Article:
Have to go back and look about the flip. What's PA?

#24 salsalady

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Posted 29 January 2018 - 10:05 PM

process authority


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#25 pallottahot

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Posted 06 February 2018 - 11:44 AM

Does your process specifically say to fill-invert for 4 minutes...and then turn upright? Does it specifically say to turn rightside up?

Im asking to know if this is a new step in the process. None of my pa approved recipe notes say anything about setting upright.


Yes, well for two of my sauces it specifically says to "right" for so and so minutes

Edited by pallottahot, 06 February 2018 - 12:30 PM.


#26 salsalady

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Posted 06 February 2018 - 09:34 PM

Without revealing any trade secrets,. Could you type the specific words from the PA?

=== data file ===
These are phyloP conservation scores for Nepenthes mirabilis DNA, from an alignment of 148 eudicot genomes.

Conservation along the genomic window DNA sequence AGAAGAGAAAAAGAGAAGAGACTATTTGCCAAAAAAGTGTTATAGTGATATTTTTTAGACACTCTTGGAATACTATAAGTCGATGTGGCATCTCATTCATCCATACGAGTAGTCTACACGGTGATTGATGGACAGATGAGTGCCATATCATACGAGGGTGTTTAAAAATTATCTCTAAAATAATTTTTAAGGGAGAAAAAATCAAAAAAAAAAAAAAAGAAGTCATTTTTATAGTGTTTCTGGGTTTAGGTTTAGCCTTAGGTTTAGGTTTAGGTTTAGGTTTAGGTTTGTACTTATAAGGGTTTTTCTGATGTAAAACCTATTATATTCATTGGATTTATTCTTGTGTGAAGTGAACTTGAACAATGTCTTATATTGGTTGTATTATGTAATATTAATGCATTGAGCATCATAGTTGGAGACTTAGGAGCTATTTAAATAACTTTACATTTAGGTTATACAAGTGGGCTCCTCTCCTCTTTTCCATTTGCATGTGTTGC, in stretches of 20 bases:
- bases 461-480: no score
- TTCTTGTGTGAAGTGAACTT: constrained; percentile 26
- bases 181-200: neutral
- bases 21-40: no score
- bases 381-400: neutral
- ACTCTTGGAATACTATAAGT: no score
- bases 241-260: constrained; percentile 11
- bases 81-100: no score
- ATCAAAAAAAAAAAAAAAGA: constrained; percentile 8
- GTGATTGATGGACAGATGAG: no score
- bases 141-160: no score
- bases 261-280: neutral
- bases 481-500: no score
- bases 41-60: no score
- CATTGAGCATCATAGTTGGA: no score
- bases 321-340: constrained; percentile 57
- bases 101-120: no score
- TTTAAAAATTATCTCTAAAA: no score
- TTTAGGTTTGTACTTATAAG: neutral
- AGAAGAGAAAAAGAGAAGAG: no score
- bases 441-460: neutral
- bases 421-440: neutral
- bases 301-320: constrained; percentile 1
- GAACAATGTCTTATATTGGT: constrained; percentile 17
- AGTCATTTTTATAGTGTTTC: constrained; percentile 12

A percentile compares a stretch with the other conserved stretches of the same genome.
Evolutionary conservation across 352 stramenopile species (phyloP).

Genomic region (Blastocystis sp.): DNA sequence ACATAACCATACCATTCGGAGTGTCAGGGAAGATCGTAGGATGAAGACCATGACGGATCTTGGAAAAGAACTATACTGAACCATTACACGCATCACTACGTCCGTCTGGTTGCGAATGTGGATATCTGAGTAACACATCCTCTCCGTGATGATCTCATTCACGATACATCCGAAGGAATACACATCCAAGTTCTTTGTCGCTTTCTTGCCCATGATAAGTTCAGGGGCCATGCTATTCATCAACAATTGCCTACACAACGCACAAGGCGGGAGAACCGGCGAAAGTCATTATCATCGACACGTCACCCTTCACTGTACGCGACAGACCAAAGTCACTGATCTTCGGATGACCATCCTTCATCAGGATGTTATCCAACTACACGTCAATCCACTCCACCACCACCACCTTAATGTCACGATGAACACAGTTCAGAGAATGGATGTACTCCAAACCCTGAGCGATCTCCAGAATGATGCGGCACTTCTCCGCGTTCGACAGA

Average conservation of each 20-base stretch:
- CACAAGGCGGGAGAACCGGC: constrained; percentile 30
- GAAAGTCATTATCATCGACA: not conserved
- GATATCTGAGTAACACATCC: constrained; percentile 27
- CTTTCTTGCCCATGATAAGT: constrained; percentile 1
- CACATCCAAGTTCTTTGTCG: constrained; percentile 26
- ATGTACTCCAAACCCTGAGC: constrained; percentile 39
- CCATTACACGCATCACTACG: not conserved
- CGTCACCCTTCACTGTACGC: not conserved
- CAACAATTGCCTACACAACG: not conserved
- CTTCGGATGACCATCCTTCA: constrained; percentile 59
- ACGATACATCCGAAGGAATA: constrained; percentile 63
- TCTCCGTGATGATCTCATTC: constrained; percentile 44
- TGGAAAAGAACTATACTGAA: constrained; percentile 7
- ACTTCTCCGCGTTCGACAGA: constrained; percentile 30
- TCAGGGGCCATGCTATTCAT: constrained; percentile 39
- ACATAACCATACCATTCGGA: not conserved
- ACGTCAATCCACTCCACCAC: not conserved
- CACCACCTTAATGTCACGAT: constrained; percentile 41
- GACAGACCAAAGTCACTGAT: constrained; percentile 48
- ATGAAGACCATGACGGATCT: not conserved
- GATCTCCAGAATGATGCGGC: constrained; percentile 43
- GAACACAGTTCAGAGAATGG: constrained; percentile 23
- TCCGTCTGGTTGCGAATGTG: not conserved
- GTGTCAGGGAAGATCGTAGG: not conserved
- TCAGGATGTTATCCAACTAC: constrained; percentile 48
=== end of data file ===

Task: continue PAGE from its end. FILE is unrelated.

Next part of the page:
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#27 jhc

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Posted 15 February 2018 - 03:42 AM

Sorry for dumb question, but if you invert and leave it that way until fully cooled how does one ensure the sauce sterilizes the bottom of the bottle?

#28 Jubnat

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Posted 15 February 2018 - 10:47 PM

Sorry for dumb question, but if you invert and leave it that way until fully cooled how does one ensure the sauce sterilizes the bottom of the bottle?


Because, it is assumed that you sterilized the entire bottle(e.g. boiling in water), including the bottom, before filling. So, the sauce doesn't sterilize the bottle, because it doesn't need to.

#29 salsalady

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Posted 15 February 2018 - 11:35 PM

At some point, you just have go with what has been tried and true and what the AHJ's say to do. Its a combination of time and temp-
180f for 5 minutes or 200f for 90 seconds. (Dont quote me on that, i am not a food scientist). But that is the gist of it. Yes, the sauce cools as it is resting for the 5 minutes, but apparently that is enough to accomplish the task.